I've recently undertaken the task of writing a stack-based programming language. Before I started designing my language however, I thought it'd be a good idea to read and experiment with existing stack-based languages.
This brings me to the topic of this post. I was reading through the Wikipedia article on Forth, a stack-based language which uses postfix style expressions. In the article, I saw the following statement:
Forth's flexibility makes a static BNF grammar inappropriate, and it does not have a monolithic compiler. Extending the compiler only requires writing a new word, instead of modifying a grammar and changing the underlying implementation.
From my understanding, in Forth lingo, the term "word" seems to be basically synonymous with "subroutine". Given this, the above statement seems strange. Why exactly would the ability to create new functions in Forth make a formal grammar for Forth inappropriate? Why would you need to re-write the grammar for each new subroutine you define? How does writing a new word in the environment constitute extending the compiler? The above statement seems akin to saying that a formal grammar is inappropriate for Python because you can define new functions.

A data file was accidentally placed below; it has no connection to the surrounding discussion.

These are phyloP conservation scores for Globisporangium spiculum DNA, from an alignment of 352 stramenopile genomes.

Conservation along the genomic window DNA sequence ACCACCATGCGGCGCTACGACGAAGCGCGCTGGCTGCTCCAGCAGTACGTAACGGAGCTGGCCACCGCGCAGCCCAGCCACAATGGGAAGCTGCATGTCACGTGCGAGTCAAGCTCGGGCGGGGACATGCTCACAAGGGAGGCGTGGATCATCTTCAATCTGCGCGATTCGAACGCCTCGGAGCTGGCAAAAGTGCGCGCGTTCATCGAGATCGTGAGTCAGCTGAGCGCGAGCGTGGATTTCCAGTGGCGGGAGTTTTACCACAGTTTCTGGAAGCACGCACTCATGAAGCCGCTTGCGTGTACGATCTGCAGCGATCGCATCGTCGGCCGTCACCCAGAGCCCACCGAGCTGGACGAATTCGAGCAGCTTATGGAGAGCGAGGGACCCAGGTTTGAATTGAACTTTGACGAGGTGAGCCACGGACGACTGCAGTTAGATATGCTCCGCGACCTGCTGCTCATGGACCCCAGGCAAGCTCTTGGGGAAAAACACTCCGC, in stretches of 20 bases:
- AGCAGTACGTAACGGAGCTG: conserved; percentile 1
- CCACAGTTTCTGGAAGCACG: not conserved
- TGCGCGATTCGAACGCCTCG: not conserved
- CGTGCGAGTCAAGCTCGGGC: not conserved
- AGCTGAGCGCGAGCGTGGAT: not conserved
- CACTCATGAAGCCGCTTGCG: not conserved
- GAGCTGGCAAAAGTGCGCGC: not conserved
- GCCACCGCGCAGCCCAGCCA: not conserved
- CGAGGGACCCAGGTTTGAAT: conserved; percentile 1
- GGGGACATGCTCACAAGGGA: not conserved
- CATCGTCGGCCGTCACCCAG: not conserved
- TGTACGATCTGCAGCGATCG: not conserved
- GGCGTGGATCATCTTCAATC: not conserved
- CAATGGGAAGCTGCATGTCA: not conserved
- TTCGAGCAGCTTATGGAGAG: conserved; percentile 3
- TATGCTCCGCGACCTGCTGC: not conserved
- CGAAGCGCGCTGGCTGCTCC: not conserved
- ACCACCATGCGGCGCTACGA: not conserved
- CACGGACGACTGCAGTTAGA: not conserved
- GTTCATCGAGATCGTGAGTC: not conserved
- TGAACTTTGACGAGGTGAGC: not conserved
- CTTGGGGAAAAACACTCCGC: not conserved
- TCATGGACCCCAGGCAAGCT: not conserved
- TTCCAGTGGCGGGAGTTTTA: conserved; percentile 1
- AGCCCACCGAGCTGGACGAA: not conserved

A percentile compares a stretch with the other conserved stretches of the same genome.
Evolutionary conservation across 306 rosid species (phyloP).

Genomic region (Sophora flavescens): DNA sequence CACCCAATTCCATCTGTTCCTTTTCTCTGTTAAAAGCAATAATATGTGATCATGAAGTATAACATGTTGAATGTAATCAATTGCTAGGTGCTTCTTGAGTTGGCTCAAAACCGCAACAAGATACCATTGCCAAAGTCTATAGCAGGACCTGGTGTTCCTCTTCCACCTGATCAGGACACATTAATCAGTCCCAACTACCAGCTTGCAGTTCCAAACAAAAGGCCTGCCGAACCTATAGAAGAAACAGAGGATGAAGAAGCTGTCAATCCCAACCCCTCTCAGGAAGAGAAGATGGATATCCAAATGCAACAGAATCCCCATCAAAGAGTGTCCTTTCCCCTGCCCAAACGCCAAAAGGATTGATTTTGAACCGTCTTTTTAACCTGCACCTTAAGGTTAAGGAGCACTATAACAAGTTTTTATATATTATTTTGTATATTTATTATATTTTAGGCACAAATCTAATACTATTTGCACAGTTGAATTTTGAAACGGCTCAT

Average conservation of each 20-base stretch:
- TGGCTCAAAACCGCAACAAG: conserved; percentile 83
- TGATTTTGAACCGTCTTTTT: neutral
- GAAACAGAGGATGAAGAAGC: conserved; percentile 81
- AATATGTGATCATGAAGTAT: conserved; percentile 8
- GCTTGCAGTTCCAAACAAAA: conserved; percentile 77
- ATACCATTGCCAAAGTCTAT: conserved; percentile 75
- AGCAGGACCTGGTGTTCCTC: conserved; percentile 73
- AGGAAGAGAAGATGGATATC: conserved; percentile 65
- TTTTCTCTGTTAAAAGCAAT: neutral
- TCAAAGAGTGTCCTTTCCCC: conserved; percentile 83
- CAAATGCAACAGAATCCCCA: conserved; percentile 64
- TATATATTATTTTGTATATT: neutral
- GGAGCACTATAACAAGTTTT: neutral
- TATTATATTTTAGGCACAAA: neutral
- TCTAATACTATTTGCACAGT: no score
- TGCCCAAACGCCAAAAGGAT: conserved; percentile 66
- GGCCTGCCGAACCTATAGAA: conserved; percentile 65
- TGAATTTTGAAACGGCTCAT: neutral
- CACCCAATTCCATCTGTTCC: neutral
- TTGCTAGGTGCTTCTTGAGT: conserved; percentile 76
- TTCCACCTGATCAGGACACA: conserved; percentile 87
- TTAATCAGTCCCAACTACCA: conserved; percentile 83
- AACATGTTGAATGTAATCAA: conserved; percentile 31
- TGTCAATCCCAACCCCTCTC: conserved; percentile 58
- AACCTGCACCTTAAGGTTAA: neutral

In fact, I decided to attempt to write a BNF style grammar for a simple subset of Forth below:
program ::= stmt+ stmt ::= func | expr func ::= ':' expr+ ';' expr ::= INTEGER | word word ::= ('+' | '-' | '*' | '/' )
The above grammar would seem to cover a valid subset of Forth statements, and doesn't seem that hard to extended to cover all valid statements in the Forth language. Furthermore, if a compiler's parser implements the above grammar, I fail to see how the compiler would ever be extended. The compiler will simply add any new words to it's environment. Only the environment is changed. It almost seems as if the above excerpt from Wikipedia is conflating the underlining code that composes the compiler (which does not change) with the compiler's environment (which does change).
In summary, why would Forth's ablitiy to define new words (subroutines) make is inappropriate for a written grammar?